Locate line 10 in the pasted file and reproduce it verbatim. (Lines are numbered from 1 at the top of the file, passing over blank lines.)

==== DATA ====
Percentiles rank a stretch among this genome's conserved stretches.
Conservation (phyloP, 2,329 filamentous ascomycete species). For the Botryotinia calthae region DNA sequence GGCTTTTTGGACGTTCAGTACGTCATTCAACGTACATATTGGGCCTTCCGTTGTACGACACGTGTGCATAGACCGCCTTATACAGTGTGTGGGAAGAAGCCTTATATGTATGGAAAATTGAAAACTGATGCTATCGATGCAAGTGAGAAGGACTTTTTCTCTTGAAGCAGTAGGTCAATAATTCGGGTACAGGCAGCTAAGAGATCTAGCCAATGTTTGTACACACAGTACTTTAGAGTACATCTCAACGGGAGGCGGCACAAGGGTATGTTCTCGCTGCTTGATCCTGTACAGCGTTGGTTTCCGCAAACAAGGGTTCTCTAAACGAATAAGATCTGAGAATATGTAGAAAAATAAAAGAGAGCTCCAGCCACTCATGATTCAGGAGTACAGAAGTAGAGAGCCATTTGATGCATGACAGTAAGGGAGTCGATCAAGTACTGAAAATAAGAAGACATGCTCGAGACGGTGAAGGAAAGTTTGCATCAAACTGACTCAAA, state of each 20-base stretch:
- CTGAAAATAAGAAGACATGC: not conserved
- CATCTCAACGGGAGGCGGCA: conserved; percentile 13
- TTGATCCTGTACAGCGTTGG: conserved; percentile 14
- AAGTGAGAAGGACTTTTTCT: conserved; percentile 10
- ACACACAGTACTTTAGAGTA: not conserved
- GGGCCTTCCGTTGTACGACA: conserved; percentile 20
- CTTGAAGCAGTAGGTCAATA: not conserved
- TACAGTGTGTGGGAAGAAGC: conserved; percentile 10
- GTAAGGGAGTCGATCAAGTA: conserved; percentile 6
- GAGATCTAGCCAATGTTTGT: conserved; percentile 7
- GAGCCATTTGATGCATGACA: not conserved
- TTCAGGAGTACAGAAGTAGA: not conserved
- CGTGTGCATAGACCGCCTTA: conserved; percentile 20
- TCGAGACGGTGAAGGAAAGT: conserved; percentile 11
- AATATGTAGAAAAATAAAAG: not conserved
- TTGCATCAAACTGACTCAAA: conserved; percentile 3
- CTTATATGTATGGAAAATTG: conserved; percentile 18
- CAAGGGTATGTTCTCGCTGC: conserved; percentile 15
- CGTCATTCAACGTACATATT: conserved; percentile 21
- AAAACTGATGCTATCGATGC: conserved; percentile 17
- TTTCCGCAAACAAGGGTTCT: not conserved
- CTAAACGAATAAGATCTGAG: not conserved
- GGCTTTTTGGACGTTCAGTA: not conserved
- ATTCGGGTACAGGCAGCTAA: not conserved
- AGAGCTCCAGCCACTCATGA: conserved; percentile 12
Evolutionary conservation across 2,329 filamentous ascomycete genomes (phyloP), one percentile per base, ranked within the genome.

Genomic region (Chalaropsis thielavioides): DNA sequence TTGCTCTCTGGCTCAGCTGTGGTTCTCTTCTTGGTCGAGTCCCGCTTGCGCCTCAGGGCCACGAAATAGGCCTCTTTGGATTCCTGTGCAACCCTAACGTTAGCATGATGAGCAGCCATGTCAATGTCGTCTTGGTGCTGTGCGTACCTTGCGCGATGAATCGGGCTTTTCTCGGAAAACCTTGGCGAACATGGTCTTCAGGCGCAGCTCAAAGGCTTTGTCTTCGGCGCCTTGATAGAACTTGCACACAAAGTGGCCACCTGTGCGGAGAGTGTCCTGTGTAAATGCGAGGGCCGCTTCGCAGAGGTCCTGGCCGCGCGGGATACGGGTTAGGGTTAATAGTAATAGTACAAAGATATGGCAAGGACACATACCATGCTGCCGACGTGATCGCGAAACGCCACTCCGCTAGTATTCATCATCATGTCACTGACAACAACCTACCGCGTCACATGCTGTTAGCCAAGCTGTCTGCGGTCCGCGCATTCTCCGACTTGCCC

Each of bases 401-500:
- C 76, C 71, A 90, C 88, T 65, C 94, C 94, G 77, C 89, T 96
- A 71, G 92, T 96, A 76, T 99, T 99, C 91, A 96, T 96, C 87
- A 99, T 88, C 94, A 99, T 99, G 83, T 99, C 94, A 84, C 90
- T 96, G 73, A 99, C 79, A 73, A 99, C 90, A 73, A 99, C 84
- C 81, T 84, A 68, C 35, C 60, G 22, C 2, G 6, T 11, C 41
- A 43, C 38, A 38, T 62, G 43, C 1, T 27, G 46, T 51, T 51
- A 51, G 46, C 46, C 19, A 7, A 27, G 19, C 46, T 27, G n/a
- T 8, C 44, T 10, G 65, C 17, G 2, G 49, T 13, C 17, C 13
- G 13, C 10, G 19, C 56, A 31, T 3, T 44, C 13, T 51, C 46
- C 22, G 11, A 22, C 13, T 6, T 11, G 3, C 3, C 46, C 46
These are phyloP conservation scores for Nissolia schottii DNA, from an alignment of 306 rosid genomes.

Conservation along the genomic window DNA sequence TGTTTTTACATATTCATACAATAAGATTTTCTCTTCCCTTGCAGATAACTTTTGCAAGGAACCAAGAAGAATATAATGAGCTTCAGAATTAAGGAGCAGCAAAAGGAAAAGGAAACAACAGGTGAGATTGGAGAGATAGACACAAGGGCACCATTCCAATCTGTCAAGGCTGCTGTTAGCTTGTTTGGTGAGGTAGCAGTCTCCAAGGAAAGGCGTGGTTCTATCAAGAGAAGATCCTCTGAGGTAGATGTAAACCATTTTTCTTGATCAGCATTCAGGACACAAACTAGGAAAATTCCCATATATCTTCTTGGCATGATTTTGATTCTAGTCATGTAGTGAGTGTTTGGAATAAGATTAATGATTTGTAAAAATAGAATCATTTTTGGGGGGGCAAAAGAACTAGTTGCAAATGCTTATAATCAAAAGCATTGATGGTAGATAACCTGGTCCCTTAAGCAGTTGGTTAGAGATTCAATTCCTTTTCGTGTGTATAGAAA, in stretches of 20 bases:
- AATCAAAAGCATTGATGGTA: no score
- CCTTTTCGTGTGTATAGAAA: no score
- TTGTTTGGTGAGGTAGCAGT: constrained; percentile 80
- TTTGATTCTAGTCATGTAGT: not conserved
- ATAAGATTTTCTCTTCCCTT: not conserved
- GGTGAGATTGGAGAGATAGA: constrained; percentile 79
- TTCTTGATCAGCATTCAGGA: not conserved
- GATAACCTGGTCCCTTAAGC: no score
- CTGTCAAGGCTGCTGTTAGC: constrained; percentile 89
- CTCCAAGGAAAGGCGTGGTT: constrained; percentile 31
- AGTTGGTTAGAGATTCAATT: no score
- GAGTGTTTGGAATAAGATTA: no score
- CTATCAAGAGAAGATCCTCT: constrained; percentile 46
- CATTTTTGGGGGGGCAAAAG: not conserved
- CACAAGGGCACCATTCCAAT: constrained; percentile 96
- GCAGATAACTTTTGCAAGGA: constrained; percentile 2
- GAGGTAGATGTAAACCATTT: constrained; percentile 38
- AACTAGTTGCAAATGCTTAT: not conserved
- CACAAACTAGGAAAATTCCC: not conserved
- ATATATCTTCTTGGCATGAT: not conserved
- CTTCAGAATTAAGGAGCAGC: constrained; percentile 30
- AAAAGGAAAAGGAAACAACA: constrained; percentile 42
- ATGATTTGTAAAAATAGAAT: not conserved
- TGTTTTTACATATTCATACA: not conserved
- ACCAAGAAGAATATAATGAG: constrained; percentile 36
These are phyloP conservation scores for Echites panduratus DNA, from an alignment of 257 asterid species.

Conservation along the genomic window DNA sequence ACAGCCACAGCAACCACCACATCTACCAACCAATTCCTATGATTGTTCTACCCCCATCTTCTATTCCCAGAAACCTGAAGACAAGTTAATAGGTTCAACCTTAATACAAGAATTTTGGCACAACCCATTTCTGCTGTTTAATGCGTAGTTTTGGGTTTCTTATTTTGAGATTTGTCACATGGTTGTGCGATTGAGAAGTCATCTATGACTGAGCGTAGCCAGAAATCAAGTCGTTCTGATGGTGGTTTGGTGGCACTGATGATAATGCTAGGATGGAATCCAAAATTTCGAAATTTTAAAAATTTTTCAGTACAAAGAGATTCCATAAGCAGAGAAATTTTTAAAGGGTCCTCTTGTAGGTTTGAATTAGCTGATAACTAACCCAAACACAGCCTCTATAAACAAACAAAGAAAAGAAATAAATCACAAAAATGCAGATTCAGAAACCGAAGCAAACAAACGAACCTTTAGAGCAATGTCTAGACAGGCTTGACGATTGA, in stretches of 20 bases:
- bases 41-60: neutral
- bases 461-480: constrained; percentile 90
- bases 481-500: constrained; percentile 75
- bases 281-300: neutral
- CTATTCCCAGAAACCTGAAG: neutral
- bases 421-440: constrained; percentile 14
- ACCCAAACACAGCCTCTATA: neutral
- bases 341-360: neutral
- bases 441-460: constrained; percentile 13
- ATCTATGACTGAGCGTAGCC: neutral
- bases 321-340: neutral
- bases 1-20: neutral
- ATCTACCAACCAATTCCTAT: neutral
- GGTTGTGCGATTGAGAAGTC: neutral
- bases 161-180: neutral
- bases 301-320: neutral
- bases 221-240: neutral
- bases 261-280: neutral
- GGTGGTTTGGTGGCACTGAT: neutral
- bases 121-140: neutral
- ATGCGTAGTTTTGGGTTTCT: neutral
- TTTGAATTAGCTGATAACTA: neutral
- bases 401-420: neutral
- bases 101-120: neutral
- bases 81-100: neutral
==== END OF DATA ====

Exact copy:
- TACAGTGTGTGGGAAGAAGC: conserved; percentile 10